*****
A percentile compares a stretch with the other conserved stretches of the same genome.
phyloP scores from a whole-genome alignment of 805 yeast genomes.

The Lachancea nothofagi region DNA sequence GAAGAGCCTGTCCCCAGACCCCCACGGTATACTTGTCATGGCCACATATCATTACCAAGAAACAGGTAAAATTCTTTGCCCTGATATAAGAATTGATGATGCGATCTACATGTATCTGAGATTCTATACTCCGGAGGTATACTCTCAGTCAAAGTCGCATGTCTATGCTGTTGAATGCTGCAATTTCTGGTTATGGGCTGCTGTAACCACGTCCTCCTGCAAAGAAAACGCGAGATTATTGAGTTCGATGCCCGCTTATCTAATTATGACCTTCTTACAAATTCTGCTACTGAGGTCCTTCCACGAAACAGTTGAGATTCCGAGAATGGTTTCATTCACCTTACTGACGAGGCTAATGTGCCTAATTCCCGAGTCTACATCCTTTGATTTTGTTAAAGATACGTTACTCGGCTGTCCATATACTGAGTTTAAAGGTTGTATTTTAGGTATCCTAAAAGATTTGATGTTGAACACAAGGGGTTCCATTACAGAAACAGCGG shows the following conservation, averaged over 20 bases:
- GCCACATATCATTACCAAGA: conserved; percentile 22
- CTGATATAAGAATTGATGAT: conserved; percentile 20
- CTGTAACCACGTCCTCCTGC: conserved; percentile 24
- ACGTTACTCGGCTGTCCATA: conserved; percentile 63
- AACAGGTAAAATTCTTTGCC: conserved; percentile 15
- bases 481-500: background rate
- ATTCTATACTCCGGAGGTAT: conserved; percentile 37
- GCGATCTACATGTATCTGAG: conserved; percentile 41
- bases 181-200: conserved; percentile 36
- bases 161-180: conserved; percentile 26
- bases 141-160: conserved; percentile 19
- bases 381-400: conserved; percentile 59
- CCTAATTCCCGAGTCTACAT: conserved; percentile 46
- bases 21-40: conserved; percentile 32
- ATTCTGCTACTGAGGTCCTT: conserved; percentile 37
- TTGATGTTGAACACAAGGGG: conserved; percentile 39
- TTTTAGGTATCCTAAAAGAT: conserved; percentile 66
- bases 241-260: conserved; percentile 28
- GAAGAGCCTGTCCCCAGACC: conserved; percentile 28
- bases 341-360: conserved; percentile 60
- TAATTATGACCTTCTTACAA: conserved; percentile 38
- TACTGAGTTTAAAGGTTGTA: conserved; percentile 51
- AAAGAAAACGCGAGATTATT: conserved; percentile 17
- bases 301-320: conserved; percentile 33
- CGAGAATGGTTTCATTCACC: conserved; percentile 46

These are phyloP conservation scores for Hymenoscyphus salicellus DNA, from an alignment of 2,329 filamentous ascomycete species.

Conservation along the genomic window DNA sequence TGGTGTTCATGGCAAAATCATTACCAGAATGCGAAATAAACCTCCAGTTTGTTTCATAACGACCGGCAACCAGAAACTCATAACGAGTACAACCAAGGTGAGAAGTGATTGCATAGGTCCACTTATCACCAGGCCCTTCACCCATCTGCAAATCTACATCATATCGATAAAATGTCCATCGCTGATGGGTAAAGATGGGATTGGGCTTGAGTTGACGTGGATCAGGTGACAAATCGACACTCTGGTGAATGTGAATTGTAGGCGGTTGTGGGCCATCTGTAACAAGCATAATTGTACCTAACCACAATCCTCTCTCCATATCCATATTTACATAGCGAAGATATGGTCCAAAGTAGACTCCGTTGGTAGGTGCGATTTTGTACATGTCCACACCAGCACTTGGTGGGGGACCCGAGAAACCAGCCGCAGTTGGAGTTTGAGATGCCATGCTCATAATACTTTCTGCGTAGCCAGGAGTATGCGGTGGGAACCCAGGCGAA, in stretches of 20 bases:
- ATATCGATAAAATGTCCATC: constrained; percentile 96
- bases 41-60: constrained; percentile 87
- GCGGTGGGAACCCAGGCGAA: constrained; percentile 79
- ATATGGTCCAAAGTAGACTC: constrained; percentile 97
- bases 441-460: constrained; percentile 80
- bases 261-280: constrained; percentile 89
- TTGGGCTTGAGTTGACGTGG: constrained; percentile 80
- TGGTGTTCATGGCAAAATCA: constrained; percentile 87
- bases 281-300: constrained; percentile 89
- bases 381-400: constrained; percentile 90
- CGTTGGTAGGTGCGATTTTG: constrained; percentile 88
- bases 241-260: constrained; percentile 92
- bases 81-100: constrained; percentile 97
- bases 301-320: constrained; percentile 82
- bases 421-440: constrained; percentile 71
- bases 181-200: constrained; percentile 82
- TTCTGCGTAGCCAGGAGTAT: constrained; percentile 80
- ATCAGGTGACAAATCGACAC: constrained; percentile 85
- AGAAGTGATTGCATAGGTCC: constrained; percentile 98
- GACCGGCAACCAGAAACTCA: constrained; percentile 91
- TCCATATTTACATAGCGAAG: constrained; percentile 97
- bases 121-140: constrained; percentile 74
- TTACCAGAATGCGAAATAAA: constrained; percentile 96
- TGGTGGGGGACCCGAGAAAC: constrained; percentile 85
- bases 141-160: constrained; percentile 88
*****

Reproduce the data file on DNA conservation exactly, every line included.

A percentile compares a stretch with the other conserved stretches of the same genome.
phyloP scores from a whole-genome alignment of 805 yeast genomes.

The Lachancea nothofagi region DNA sequence GAAGAGCCTGTCCCCAGACCCCCACGGTATACTTGTCATGGCCACATATCATTACCAAGAAACAGGTAAAATTCTTTGCCCTGATATAAGAATTGATGATGCGATCTACATGTATCTGAGATTCTATACTCCGGAGGTATACTCTCAGTCAAAGTCGCATGTCTATGCTGTTGAATGCTGCAATTTCTGGTTATGGGCTGCTGTAACCACGTCCTCCTGCAAAGAAAACGCGAGATTATTGAGTTCGATGCCCGCTTATCTAATTATGACCTTCTTACAAATTCTGCTACTGAGGTCCTTCCACGAAACAGTTGAGATTCCGAGAATGGTTTCATTCACCTTACTGACGAGGCTAATGTGCCTAATTCCCGAGTCTACATCCTTTGATTTTGTTAAAGATACGTTACTCGGCTGTCCATATACTGAGTTTAAAGGTTGTATTTTAGGTATCCTAAAAGATTTGATGTTGAACACAAGGGGTTCCATTACAGAAACAGCGG shows the following conservation, averaged over 20 bases:
- GCCACATATCATTACCAAGA: conserved; percentile 22
- CTGATATAAGAATTGATGAT: conserved; percentile 20
- CTGTAACCACGTCCTCCTGC: conserved; percentile 24
- ACGTTACTCGGCTGTCCATA: conserved; percentile 63
- AACAGGTAAAATTCTTTGCC: conserved; percentile 15
- bases 481-500: background rate
- ATTCTATACTCCGGAGGTAT: conserved; percentile 37
- GCGATCTACATGTATCTGAG: conserved; percentile 41
- bases 181-200: conserved; percentile 36
- bases 161-180: conserved; percentile 26
- bases 141-160: conserved; percentile 19
- bases 381-400: conserved; percentile 59
- CCTAATTCCCGAGTCTACAT: conserved; percentile 46
- bases 21-40: conserved; percentile 32
- ATTCTGCTACTGAGGTCCTT: conserved; percentile 37
- TTGATGTTGAACACAAGGGG: conserved; percentile 39
- TTTTAGGTATCCTAAAAGAT: conserved; percentile 66
- bases 241-260: conserved; percentile 28
- GAAGAGCCTGTCCCCAGACC: conserved; percentile 28
- bases 341-360: conserved; percentile 60
- TAATTATGACCTTCTTACAA: conserved; percentile 38
- TACTGAGTTTAAAGGTTGTA: conserved; percentile 51
- AAAGAAAACGCGAGATTATT: conserved; percentile 17
- bases 301-320: conserved; percentile 33
- CGAGAATGGTTTCATTCACC: conserved; percentile 46

These are phyloP conservation scores for Hymenoscyphus salicellus DNA, from an alignment of 2,329 filamentous ascomycete species.

Conservation along the genomic window DNA sequence TGGTGTTCATGGCAAAATCATTACCAGAATGCGAAATAAACCTCCAGTTTGTTTCATAACGACCGGCAACCAGAAACTCATAACGAGTACAACCAAGGTGAGAAGTGATTGCATAGGTCCACTTATCACCAGGCCCTTCACCCATCTGCAAATCTACATCATATCGATAAAATGTCCATCGCTGATGGGTAAAGATGGGATTGGGCTTGAGTTGACGTGGATCAGGTGACAAATCGACACTCTGGTGAATGTGAATTGTAGGCGGTTGTGGGCCATCTGTAACAAGCATAATTGTACCTAACCACAATCCTCTCTCCATATCCATATTTACATAGCGAAGATATGGTCCAAAGTAGACTCCGTTGGTAGGTGCGATTTTGTACATGTCCACACCAGCACTTGGTGGGGGACCCGAGAAACCAGCCGCAGTTGGAGTTTGAGATGCCATGCTCATAATACTTTCTGCGTAGCCAGGAGTATGCGGTGGGAACCCAGGCGAA, in stretches of 20 bases:
- ATATCGATAAAATGTCCATC: constrained; percentile 96
- bases 41-60: constrained; percentile 87
- GCGGTGGGAACCCAGGCGAA: constrained; percentile 79
- ATATGGTCCAAAGTAGACTC: constrained; percentile 97
- bases 441-460: constrained; percentile 80
- bases 261-280: constrained; percentile 89
- TTGGGCTTGAGTTGACGTGG: constrained; percentile 80
- TGGTGTTCATGGCAAAATCA: constrained; percentile 87
- bases 281-300: constrained; percentile 89
- bases 381-400: constrained; percentile 90
- CGTTGGTAGGTGCGATTTTG: constrained; percentile 88
- bases 241-260: constrained; percentile 92
- bases 81-100: constrained; percentile 97
- bases 301-320: constrained; percentile 82
- bases 421-440: constrained; percentile 71
- bases 181-200: constrained; percentile 82
- TTCTGCGTAGCCAGGAGTAT: constrained; percentile 80
- ATCAGGTGACAAATCGACAC: constrained; percentile 85
- AGAAGTGATTGCATAGGTCC: constrained; percentile 98
- GACCGGCAACCAGAAACTCA: constrained; percentile 91
- TCCATATTTACATAGCGAAG: constrained; percentile 97
- bases 121-140: constrained; percentile 74
- TTACCAGAATGCGAAATAAA: constrained; percentile 96
- TGGTGGGGGACCCGAGAAAC: constrained; percentile 85
- bases 141-160: constrained; percentile 88